European rocket Ariane 5 says goodbye to last flight

James Webb Telescope separates from Ariane 5 December 25, 2021 (-)

James Webb Telescope separates from Ariane 5 December 25, 2021 (-)

The Ariane 5 rocket will make its final flight on Tuesday after a 27-year career that has made it a symbol of a European space industry that is now facing a shortage of shuttles in a fiercely competitive environment.

On its 117th and final flight, scheduled for Tuesday from 21:30 to 23:05 GMT from Kourou, French Guiana, Ariane 5 will carry a French military communications satellite and a German experimental satellite.

The launch will be “charged with emotion” for the teams at the Guiana Space Center, whose last decades of work have revolved around the rocket, director Marie-Anne Claire told AFP.

Ariane 5 has been “an incredible human adventure,” said Philippe Baptiste, CEO of the National Center for Space Studies (CNES).

The launch of the launch vehicle was not easy when it exploded on its first flight in 1996.

However, it had a single failure later in 2002.

It was a “traumatic experience” that “left a deep mark on us,” recalls Hervé Gilibert, the architect of the jug at the time.

“It took us two years to get back on the air,” says the current CTO of ArianeGroup.

Since then, Ariane 5 has gone from success to success. The hiccups at launch had “the beneficial effect of keeping us on our toes,” says the engineer.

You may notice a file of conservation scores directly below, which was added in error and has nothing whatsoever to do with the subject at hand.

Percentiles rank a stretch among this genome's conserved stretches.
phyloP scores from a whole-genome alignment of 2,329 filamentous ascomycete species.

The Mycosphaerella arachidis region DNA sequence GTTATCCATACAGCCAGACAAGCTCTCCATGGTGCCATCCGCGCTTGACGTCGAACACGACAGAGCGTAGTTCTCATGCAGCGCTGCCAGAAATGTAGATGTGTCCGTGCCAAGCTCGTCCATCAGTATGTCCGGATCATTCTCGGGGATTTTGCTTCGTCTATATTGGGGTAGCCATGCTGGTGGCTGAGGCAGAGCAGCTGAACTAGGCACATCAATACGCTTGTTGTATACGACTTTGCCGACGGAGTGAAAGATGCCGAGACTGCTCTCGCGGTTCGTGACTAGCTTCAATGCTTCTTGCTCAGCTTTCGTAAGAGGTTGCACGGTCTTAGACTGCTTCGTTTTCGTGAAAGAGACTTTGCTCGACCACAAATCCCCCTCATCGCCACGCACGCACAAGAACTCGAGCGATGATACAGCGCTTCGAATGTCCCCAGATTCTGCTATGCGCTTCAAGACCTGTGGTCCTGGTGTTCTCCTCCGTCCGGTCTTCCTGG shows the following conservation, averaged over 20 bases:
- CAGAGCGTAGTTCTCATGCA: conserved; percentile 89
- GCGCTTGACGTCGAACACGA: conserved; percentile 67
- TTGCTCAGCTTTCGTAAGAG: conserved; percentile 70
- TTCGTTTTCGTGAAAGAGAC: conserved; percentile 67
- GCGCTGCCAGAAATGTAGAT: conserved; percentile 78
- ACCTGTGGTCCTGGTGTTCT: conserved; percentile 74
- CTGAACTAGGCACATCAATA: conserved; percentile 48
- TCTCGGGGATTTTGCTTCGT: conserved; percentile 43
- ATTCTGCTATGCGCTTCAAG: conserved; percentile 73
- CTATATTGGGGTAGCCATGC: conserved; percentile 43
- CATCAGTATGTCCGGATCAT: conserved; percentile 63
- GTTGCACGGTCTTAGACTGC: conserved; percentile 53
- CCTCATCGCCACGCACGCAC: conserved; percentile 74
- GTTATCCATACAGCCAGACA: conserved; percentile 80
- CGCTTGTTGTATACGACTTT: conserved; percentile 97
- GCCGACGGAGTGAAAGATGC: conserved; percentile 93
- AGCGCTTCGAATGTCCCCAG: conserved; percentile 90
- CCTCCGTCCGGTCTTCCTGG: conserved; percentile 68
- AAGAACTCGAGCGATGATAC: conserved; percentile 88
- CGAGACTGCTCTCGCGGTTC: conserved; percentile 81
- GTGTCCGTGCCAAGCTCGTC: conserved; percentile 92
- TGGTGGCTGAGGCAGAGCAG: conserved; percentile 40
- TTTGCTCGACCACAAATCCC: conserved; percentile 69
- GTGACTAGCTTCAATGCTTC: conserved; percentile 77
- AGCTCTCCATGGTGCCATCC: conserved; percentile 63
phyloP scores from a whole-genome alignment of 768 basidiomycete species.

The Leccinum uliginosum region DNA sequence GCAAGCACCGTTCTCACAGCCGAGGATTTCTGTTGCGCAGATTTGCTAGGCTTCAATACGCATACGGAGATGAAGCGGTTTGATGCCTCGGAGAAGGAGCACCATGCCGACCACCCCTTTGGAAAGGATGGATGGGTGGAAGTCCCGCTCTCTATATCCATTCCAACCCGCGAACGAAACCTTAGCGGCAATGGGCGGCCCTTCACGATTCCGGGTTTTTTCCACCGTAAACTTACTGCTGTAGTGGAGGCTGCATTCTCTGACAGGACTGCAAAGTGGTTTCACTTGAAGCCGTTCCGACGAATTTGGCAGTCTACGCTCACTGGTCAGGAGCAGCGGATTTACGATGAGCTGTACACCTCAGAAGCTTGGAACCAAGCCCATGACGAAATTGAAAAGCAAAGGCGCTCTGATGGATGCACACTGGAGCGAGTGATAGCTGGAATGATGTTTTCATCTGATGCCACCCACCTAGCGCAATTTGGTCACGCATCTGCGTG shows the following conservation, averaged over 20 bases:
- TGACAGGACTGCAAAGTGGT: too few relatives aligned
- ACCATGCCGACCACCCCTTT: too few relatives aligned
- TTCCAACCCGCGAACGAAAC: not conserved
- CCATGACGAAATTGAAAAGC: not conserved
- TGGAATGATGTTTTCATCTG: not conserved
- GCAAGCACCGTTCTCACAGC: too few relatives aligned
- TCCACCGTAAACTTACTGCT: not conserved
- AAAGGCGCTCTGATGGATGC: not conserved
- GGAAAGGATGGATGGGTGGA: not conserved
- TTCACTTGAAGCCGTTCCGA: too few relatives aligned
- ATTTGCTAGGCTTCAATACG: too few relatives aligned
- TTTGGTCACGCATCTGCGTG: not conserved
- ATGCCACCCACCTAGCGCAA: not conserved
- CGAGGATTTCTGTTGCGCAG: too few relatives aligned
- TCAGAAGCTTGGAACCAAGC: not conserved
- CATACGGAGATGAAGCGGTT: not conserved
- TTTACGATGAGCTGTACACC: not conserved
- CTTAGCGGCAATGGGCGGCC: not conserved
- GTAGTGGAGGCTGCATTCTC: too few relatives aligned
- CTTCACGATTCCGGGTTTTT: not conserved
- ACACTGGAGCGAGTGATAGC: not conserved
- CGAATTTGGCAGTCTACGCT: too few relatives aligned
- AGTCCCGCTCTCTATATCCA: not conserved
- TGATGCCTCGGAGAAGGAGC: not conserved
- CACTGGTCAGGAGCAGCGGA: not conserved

– Rosetta, James Webb, Juice –

The rocket developed a reputation for being reliable, which led NASA to entrust its iconic $10 billion James Webb telescope to it.

The Christmas 2021 launch was the apotheosis for the rocket that sent the Rosetta probes to comet Churi (2004) and Juice to Jupiter (April 2023).

From a commercial standpoint, it was “the vanguard of space Europe,” says Daniel Neuenschwander, director of space transportation at the European Space Agency (ESA).

Twelve countries were involved in the production of the heavy launch vehicle that replaced the Ariane 4, with twice the launch capacity, allowing Europe to dominate the satellite market.

According to Neuenschwander, Europe was able to take advantage of the “recession period” in the United States.

“Today we are experiencing the exact opposite situation” and Europe is deprived of independent access to space, he points out.

The main reason is the abrupt cessation of the use of Soyuz missiles after Russia’s invasion of Ukraine.

There were only six venues in 2022, compared to 15 in 2021.

The failure in December 2022 of the first commercial flight of the Vega-C light launch vehicle and the delay of the future Ariane 6 exacerbated the situation.

– Hard times –

After the last release of Ariane 5 and even the first Ariane 6, by the end of 2023 at best, there will only be one Vega release in September.

More powerful and competitive, at half the cost of the Ariane 5, the Ariane 6 was designed to compete in a highly competitive launch vehicle market dominated by US company SpaceX, which launches more than one rocket a week.

ESA had to turn to Elon Musk’s company for the Euclid science mission and the EarthCare atmospheric observation satellite.

What worries the Europeans the most is the uncertainty that they can guarantee the strategic deployment of the next satellites of Galileo, the navigation system of the European Union.

Ariane 6 qualification tests are in full swing. At a dress rehearsal held at Kourou on 22 June, the launcher was unveiled on the launch site prior to the test firing of the Vulcain 2.1 engine.


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